‘Scurrying through’ has also become a part of life in this part of the city
Change is imperative and everything changes from time to time, with the old city of Hyderabad being no exception.
The once-walled city with a hoary past has changed quite a bit over the years but the nostalgia for the times gone by is hard to dissipate. It survives well and continues to linger. The last few decades have redefined the contours, physical as well as that of life here, particularly the latter, for living in this part of the city was a peerless experience.
For outsiders, life in the old city is usually described as laid-back or leisurely. But then this reflects an attitude that sought to savour every moment as it came, rather than ‘scurrying through’.
Even if there were no formal greetings of ‘aadab’, ‘salaam alaikum’ or ‘namaste’ there would at least be a few minutes of enquiry about each other, usually starting with the all-encompassing ‘khairiyat’ with the gentle nod of the head and exchange of details about families. But there is hardly anything of this sort these days, as the hurried pace has also ‘invaded’ the purana shehar where people today have little time for exchanging pleasantries.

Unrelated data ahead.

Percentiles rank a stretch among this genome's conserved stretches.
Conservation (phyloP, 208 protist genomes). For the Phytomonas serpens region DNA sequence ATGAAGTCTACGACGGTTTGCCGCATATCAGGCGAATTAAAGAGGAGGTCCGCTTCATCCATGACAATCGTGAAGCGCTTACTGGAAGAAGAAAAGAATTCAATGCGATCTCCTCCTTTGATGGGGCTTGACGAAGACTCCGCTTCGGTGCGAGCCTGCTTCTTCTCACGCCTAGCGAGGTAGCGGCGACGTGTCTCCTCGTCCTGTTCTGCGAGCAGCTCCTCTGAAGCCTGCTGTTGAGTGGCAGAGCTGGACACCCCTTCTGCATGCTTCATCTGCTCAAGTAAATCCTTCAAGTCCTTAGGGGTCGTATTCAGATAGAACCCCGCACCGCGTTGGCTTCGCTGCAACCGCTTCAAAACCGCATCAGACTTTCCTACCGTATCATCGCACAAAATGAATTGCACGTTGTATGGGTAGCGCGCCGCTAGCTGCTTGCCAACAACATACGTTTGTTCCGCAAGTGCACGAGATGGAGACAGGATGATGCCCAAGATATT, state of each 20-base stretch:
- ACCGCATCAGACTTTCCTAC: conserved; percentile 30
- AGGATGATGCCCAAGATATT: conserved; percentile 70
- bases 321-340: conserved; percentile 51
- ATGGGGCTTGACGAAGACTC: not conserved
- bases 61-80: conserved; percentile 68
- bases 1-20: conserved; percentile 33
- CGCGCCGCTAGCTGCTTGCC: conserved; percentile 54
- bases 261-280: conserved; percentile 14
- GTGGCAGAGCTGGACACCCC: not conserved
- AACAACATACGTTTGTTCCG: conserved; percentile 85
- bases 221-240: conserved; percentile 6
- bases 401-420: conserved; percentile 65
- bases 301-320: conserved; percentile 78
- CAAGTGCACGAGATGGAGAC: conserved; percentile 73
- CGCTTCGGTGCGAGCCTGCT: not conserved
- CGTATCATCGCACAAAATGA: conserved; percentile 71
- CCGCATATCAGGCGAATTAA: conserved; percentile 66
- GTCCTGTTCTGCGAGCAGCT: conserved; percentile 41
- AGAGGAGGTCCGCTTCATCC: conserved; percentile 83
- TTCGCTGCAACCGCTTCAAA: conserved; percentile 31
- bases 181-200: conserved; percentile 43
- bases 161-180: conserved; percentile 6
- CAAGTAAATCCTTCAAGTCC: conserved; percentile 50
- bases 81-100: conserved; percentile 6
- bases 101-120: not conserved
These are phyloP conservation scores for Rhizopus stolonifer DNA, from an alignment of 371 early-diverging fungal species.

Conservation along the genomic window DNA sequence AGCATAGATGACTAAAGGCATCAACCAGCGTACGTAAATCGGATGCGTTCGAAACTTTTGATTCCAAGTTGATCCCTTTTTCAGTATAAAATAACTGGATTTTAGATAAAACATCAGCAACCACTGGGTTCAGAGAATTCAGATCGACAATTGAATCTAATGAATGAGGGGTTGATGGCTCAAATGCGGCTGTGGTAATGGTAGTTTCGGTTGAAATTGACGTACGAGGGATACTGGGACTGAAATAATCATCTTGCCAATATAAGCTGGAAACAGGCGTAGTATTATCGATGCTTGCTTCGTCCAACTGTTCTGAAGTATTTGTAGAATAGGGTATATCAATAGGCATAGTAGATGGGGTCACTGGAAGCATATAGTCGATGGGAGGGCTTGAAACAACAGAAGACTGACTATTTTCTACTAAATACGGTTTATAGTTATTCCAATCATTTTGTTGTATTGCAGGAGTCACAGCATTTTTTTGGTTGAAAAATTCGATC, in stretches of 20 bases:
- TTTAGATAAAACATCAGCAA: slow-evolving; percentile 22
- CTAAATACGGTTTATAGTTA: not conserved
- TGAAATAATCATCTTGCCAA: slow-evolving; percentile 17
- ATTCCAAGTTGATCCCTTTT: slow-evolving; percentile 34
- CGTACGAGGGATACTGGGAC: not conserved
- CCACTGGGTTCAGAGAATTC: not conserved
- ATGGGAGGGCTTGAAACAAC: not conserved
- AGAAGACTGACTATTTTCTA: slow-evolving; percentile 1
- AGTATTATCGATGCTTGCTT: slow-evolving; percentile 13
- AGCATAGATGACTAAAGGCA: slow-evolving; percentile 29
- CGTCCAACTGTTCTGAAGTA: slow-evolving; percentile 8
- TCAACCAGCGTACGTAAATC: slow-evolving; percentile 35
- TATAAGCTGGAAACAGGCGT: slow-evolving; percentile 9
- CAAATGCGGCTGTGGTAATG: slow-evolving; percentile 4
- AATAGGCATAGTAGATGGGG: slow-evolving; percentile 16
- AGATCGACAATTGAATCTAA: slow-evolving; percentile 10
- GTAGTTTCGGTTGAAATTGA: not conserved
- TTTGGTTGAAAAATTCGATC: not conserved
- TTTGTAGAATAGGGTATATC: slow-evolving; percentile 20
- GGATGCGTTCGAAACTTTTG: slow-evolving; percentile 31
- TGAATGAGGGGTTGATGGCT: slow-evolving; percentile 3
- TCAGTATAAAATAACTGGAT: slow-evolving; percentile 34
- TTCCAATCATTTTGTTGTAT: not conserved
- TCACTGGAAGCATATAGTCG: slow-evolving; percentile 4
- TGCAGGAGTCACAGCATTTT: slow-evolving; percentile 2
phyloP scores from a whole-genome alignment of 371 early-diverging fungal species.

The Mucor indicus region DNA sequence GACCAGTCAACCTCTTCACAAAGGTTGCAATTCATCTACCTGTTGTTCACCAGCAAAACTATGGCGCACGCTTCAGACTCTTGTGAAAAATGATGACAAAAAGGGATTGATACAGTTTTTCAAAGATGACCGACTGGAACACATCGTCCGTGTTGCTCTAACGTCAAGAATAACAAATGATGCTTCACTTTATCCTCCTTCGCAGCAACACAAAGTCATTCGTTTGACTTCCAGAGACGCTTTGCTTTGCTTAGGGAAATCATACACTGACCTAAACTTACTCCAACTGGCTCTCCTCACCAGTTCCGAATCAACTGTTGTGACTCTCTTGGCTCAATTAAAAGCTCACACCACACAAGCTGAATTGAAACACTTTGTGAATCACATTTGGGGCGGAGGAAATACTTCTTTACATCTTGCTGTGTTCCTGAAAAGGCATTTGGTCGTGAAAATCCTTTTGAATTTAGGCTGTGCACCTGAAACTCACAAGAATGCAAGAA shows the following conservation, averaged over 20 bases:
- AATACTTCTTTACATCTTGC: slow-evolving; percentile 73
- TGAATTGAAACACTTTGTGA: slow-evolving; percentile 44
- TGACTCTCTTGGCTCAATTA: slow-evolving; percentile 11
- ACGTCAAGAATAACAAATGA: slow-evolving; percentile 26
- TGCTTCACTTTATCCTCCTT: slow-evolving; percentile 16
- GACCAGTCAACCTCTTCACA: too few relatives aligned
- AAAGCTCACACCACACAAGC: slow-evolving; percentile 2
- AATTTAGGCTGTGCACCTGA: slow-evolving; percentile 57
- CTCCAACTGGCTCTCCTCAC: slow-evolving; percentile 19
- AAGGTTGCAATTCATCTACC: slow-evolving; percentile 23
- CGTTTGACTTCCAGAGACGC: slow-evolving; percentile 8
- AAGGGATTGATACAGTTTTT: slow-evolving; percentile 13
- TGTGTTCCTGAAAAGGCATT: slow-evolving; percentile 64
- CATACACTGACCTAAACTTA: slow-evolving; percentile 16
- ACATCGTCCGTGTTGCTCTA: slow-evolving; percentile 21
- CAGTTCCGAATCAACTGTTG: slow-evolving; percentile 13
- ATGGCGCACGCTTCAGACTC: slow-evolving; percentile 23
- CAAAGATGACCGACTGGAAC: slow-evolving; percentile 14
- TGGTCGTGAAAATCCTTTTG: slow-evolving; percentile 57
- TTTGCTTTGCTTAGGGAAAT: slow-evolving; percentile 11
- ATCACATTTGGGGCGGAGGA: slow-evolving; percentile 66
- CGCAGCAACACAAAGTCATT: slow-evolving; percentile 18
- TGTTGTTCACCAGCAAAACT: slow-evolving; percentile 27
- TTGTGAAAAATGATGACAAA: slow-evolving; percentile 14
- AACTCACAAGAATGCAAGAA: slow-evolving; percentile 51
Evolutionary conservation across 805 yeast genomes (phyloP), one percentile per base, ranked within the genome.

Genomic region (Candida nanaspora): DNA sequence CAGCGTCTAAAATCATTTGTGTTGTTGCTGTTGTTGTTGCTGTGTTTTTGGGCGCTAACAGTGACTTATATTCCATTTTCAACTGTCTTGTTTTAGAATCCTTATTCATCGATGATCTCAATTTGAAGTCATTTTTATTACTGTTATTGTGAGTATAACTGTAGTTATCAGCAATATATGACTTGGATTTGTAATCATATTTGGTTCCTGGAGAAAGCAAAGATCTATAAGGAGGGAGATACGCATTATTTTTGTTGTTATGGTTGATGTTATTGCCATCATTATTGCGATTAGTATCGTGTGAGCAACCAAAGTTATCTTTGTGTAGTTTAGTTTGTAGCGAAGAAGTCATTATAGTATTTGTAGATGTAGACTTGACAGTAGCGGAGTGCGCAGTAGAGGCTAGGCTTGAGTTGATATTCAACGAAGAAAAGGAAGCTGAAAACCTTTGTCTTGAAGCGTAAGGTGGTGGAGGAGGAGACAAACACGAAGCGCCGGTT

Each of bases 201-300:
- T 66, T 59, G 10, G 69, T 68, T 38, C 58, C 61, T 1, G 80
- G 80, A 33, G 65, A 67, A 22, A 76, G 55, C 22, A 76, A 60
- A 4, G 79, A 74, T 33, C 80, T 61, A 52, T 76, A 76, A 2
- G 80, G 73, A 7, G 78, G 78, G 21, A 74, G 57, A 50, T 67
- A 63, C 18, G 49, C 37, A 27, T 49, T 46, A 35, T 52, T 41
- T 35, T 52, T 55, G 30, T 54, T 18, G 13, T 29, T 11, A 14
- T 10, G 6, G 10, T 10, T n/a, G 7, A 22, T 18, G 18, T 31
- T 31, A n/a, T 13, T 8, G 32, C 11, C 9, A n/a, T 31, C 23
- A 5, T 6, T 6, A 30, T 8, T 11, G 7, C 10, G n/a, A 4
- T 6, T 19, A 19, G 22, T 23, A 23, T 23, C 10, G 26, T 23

Each street-corner had small groups indulging in small talk and the traditional ‘chabutra’, small raised platform in front of the house alongside the entrance, would have children sitting and recounting anecdotes. Hardly any more, for at most places, the ‘chabutras’ have begun disappearing and children are more indoors, thanks to the idiot box and computers.
For youth, the ubiquitous Irani restaurants were the favoured rendezvous. The one-by-two ‘chai’ in a way was not really meant to save money but mirrored a spirit of sharing.
Dipping the crispy and sweet-salty biscuits in the half cup of tea and relishing the taste over a chat about friends, college and films was an experience none wanted to miss each day.
Picking up a movie ticket at Suraj theatre and sitting back in old Zehra café after the movie to dissect the story, actors and actress was a common sight. And it was the same whether it was Kamal or Tirumala theatre. But most of these cinemas that bustled with good crowds for four shows a day have shut down and given way to facilities such as function halls or hospitals.
There were fewer wide roads and the city was then a maze of serpentine lanes and narrower by-lanes through which cycles, rickshaws and the occasional scooter would squeeze though. When it rained heavily, children would rush to the nearest ‘nala’ that criss-crossed the city to catch a sight of gushing water.